Nanocrystalline Y2O3-modified metal matrix composite coatings with improved resistance to thermocyclic oxidation and V2O5-induced type II hot corrosion

C. Grimme, K. Ma, R. Kupec, C. Oskay, E.M.H. White, A.J. Knowles, M.C. Galetz

Surface and Coatings Technology 485 (2024), 130891, DOI: 10.1016/j.surfcoat.2024.130891


Reprinted from Surface and Coatings Technology with permission from Elsevier according to the Creative Commons CC-BY license.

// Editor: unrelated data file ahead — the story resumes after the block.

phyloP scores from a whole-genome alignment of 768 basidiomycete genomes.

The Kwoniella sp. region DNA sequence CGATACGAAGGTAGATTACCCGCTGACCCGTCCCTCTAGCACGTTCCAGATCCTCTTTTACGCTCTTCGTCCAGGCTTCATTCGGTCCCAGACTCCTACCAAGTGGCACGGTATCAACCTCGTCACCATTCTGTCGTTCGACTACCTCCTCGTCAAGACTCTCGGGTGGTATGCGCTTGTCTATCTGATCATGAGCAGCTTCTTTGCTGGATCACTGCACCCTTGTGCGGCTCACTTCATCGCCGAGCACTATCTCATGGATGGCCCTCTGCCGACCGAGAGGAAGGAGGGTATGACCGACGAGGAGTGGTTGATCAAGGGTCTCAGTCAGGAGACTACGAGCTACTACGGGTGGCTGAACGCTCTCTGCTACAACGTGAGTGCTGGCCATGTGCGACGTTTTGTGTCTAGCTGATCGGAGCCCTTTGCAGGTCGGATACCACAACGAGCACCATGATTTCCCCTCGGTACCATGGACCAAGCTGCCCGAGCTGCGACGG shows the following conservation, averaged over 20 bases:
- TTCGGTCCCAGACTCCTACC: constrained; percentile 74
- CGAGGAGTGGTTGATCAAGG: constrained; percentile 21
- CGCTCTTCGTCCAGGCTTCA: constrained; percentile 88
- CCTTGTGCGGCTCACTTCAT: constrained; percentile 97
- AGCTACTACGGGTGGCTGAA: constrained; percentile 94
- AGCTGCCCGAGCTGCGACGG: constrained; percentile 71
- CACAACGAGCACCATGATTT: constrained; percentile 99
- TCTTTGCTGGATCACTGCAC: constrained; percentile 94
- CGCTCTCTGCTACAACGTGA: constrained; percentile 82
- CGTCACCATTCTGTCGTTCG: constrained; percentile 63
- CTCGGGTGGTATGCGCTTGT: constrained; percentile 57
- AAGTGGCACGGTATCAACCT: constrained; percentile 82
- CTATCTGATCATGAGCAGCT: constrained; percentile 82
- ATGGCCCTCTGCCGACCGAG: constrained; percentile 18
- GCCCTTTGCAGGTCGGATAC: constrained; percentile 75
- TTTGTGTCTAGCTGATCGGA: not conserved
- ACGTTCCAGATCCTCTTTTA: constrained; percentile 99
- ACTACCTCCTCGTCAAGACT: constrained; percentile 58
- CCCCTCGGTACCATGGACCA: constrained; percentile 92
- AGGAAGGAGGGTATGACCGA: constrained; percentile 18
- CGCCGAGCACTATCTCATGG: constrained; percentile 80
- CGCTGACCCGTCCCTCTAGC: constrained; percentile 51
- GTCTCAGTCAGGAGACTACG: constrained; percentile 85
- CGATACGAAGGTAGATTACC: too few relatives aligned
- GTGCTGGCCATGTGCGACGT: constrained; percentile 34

Incorporating reactive elements (RE) into turbine coatings is a well-established surface treatment. However, suboptimal RE concentrations can lead to compromised strength, heightened brittleness, and reduced adhesion. In contrast, RE oxides offer advantages of avoiding these detrimental effects, counteracting corrosion phenomena induced by V2O5 compounds and enhancing oxidation resistance. A notable challenge lies in optimizing RE oxide particle incorporation and understanding the influence of particles in coating microstructures. This study focuses on developing Ni-Al and Ni-Cr-Al type metal matrix composite (MMC) coatings on Inconel 617 (IN617), containing up to 11 vol% of Yttria (Y2O3) nanoparticles. Y2O3 nanoparticles and Ni were co-electrodeposited on IN617 followed by either pack aluminizing or a two-step chromizing and aluminizing process. An even distribution of Y2O3 nanoparticles was observed throughout the entire 100 μm coating thickness, leading to significant grain refinement in the sub-micron to nano range in both coating types. Y2O3-strengthened coatings were subjected to oxidation at 1100 °C and hot corrosion at 700 °C and were compared to their Y2O3-free counterparts. Present at grain boundaries, Y2O3 markedly enhanced the oxidation and corrosion resistance by reducing interdiffusion, improving the oxide scale adherence and binding V2O5, highlighting the potential of this method for advanced turbine blade coatings.

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